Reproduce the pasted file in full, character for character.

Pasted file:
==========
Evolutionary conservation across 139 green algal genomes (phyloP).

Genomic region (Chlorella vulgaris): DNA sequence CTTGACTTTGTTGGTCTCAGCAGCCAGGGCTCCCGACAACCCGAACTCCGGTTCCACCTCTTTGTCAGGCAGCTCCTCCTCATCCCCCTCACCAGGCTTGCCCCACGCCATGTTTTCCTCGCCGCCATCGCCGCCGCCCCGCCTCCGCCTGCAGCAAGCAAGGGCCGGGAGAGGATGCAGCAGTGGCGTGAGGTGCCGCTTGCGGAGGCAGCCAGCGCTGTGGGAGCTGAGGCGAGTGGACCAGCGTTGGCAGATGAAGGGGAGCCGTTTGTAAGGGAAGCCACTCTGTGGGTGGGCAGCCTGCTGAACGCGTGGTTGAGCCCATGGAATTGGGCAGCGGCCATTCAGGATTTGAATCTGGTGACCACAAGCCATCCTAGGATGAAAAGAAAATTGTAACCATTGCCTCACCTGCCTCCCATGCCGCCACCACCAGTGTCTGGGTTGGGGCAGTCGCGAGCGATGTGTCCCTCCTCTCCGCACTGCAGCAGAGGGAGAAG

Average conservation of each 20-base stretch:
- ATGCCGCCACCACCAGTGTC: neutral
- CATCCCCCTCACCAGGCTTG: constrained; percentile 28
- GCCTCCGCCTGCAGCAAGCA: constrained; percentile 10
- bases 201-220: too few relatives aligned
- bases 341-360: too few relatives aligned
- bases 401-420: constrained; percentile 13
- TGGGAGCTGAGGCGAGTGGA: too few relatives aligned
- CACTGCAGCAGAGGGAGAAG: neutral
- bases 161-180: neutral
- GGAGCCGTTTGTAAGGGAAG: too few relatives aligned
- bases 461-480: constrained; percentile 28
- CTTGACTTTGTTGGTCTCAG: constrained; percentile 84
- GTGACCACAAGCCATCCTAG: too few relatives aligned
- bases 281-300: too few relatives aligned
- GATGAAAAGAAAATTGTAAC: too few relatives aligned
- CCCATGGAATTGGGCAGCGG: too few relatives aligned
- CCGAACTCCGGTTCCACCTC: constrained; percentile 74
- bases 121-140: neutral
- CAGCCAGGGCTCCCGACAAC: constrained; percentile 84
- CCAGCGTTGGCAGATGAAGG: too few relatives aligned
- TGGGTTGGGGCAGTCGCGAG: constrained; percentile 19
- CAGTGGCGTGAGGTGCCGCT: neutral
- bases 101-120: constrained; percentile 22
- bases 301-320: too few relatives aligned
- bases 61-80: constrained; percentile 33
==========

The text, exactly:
Evolutionary conservation across 139 green algal genomes (phyloP).

Genomic region (Chlorella vulgaris): DNA sequence CTTGACTTTGTTGGTCTCAGCAGCCAGGGCTCCCGACAACCCGAACTCCGGTTCCACCTCTTTGTCAGGCAGCTCCTCCTCATCCCCCTCACCAGGCTTGCCCCACGCCATGTTTTCCTCGCCGCCATCGCCGCCGCCCCGCCTCCGCCTGCAGCAAGCAAGGGCCGGGAGAGGATGCAGCAGTGGCGTGAGGTGCCGCTTGCGGAGGCAGCCAGCGCTGTGGGAGCTGAGGCGAGTGGACCAGCGTTGGCAGATGAAGGGGAGCCGTTTGTAAGGGAAGCCACTCTGTGGGTGGGCAGCCTGCTGAACGCGTGGTTGAGCCCATGGAATTGGGCAGCGGCCATTCAGGATTTGAATCTGGTGACCACAAGCCATCCTAGGATGAAAAGAAAATTGTAACCATTGCCTCACCTGCCTCCCATGCCGCCACCACCAGTGTCTGGGTTGGGGCAGTCGCGAGCGATGTGTCCCTCCTCTCCGCACTGCAGCAGAGGGAGAAG

Average conservation of each 20-base stretch:
- ATGCCGCCACCACCAGTGTC: neutral
- CATCCCCCTCACCAGGCTTG: constrained; percentile 28
- GCCTCCGCCTGCAGCAAGCA: constrained; percentile 10
- bases 201-220: too few relatives aligned
- bases 341-360: too few relatives aligned
- bases 401-420: constrained; percentile 13
- TGGGAGCTGAGGCGAGTGGA: too few relatives aligned
- CACTGCAGCAGAGGGAGAAG: neutral
- bases 161-180: neutral
- GGAGCCGTTTGTAAGGGAAG: too few relatives aligned
- bases 461-480: constrained; percentile 28
- CTTGACTTTGTTGGTCTCAG: constrained; percentile 84
- GTGACCACAAGCCATCCTAG: too few relatives aligned
- bases 281-300: too few relatives aligned
- GATGAAAAGAAAATTGTAAC: too few relatives aligned
- CCCATGGAATTGGGCAGCGG: too few relatives aligned
- CCGAACTCCGGTTCCACCTC: constrained; percentile 74
- bases 121-140: neutral
- CAGCCAGGGCTCCCGACAAC: constrained; percentile 84
- CCAGCGTTGGCAGATGAAGG: too few relatives aligned
- TGGGTTGGGGCAGTCGCGAG: constrained; percentile 19
- CAGTGGCGTGAGGTGCCGCT: neutral
- bases 101-120: constrained; percentile 22
- bases 301-320: too few relatives aligned
- bases 61-80: constrained; percentile 33